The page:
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Doctor With Piggy Bank Japan, France and Germany all utilize fee-for-service but still pay less for health care. Why? (Photo: iStock)

In an effort to lower health care spending, lawmakers in the United States have focused on eliminating fee-for-service reimbursements, which provide an incentive for physicians performing additional services. A group of researchers at Rutgers University, however, contends that standardizing fee-for-service payments and structuring negotiations between insurers and providers could help slow the rate at which U.S. health care prices increase.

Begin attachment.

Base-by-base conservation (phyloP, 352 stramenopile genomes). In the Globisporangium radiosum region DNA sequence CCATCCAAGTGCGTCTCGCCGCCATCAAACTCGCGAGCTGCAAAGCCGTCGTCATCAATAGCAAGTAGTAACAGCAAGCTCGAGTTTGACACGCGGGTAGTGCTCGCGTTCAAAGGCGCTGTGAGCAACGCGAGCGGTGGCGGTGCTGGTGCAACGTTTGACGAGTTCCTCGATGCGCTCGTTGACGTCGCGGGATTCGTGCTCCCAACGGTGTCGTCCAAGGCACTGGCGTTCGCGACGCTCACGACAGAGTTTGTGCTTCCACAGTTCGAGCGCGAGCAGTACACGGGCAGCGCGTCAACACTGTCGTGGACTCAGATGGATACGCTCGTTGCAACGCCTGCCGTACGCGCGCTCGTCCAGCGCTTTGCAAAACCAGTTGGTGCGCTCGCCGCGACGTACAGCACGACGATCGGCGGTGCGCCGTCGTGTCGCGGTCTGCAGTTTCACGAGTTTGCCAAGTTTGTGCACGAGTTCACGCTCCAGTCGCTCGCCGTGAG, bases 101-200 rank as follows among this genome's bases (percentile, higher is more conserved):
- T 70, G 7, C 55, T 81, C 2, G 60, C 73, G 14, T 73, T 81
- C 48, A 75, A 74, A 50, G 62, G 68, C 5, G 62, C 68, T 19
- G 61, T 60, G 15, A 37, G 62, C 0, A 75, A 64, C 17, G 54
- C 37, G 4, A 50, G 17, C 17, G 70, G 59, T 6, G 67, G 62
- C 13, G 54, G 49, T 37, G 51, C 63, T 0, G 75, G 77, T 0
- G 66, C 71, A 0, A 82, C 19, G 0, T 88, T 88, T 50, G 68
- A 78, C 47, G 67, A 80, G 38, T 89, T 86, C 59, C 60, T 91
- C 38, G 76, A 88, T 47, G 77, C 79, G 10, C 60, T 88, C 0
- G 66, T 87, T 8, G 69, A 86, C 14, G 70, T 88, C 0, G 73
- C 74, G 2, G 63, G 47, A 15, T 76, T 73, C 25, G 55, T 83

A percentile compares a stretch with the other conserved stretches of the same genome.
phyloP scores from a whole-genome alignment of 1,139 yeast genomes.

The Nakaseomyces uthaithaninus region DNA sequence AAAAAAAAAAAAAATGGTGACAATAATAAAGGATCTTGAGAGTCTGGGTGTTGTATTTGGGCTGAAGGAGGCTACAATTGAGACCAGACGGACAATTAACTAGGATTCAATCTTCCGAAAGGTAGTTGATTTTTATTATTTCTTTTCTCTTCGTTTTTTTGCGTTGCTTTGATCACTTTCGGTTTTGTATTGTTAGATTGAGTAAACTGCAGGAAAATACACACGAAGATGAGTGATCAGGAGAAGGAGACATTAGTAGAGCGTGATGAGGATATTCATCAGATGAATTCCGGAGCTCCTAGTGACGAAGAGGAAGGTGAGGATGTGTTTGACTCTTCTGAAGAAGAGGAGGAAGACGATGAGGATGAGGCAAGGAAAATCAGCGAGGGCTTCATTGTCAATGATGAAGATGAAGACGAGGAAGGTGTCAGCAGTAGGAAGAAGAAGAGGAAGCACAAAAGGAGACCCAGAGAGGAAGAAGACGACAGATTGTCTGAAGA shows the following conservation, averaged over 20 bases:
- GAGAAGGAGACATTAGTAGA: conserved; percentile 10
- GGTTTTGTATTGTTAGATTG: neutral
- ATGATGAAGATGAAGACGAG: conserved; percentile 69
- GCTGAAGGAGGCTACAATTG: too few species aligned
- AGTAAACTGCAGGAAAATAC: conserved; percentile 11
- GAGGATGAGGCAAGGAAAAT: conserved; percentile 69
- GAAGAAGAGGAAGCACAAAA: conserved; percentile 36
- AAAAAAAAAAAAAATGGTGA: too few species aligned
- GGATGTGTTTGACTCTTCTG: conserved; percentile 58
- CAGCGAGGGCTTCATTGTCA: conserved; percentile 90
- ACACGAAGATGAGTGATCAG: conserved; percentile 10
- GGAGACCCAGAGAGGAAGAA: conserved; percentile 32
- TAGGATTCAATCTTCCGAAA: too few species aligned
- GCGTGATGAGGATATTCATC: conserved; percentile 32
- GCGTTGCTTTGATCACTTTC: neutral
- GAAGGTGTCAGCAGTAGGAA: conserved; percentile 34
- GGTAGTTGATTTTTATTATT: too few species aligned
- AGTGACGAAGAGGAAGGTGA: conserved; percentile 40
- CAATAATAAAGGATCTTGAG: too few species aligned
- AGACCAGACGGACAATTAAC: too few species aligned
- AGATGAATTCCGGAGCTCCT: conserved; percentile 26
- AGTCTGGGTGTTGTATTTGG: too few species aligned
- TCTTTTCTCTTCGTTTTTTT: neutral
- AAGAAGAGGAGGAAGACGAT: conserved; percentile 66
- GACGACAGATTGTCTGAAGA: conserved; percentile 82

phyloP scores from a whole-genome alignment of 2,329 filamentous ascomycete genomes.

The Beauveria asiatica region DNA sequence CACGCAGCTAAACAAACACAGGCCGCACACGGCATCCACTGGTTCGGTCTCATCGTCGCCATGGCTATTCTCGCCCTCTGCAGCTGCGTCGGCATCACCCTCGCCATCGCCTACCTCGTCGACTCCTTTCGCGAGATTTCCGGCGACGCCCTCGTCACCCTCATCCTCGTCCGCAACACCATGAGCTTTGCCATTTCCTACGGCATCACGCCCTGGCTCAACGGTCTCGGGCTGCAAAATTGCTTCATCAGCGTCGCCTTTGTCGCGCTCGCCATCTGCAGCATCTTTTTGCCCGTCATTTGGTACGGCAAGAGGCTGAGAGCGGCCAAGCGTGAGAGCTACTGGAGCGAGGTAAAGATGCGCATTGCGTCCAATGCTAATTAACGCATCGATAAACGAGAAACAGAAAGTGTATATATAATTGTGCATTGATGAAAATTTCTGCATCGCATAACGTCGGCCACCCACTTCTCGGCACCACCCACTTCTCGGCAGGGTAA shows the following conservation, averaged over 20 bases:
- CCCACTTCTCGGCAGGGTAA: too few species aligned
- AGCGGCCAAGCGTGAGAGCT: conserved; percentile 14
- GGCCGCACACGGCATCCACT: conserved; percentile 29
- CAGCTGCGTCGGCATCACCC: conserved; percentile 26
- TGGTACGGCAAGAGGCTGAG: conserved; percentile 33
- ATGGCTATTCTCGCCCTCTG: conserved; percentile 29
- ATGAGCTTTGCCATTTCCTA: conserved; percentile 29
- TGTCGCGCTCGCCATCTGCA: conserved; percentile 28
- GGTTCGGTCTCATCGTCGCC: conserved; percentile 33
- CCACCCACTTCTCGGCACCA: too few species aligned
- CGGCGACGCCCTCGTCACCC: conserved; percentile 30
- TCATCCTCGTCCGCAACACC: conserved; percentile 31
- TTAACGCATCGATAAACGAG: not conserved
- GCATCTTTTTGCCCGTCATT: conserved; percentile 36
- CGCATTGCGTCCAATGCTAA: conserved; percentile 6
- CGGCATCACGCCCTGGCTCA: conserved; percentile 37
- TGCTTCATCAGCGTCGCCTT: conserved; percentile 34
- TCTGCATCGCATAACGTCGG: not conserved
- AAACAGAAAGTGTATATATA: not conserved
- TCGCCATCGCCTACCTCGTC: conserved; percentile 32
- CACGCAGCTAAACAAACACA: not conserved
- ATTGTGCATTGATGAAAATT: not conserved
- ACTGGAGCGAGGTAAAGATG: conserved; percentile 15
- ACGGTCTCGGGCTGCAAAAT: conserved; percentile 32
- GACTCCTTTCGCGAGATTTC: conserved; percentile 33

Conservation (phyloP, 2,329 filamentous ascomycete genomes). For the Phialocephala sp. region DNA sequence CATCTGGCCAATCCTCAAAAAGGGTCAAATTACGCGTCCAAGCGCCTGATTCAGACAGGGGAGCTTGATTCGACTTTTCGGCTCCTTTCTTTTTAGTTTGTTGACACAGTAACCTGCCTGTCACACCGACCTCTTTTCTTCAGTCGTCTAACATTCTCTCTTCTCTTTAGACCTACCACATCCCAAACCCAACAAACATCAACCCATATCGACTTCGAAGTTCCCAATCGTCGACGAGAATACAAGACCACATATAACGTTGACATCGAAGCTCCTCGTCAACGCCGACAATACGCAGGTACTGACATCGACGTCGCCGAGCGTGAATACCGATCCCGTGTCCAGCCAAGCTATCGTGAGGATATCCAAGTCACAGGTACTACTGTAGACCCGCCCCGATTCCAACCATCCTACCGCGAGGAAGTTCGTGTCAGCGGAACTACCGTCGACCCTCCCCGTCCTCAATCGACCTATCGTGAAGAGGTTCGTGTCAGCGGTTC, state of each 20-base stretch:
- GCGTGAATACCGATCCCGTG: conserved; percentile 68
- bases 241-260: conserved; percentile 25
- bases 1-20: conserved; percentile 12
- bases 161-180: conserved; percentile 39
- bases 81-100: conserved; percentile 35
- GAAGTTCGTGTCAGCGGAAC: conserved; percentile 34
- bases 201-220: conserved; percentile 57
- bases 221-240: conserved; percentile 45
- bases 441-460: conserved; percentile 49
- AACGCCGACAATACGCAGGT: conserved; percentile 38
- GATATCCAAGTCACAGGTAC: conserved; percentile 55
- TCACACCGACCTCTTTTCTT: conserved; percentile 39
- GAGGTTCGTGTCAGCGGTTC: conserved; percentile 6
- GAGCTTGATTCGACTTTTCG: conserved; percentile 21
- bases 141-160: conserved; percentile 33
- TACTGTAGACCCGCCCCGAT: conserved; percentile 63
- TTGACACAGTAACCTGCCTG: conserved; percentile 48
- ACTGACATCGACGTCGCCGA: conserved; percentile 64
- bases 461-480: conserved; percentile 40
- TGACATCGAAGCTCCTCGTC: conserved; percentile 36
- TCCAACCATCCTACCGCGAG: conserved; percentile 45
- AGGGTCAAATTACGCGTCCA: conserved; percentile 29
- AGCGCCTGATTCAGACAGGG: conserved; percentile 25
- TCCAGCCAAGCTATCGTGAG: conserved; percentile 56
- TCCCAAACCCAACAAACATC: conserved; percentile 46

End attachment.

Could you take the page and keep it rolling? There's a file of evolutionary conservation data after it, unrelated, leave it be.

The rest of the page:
In a new study titled “Getting the Price Right: How Some Countries Control Spending in a Fee-For-Service System,” published in Health Affairs, a research team from Rutgers School of Public Health compared policies in France, Germany, and Japan. Payers and physicians in those countries engage in structured fee negotiations and standardized prices in systems where fee-for-service is the main model of outpatient physician reimbursement.

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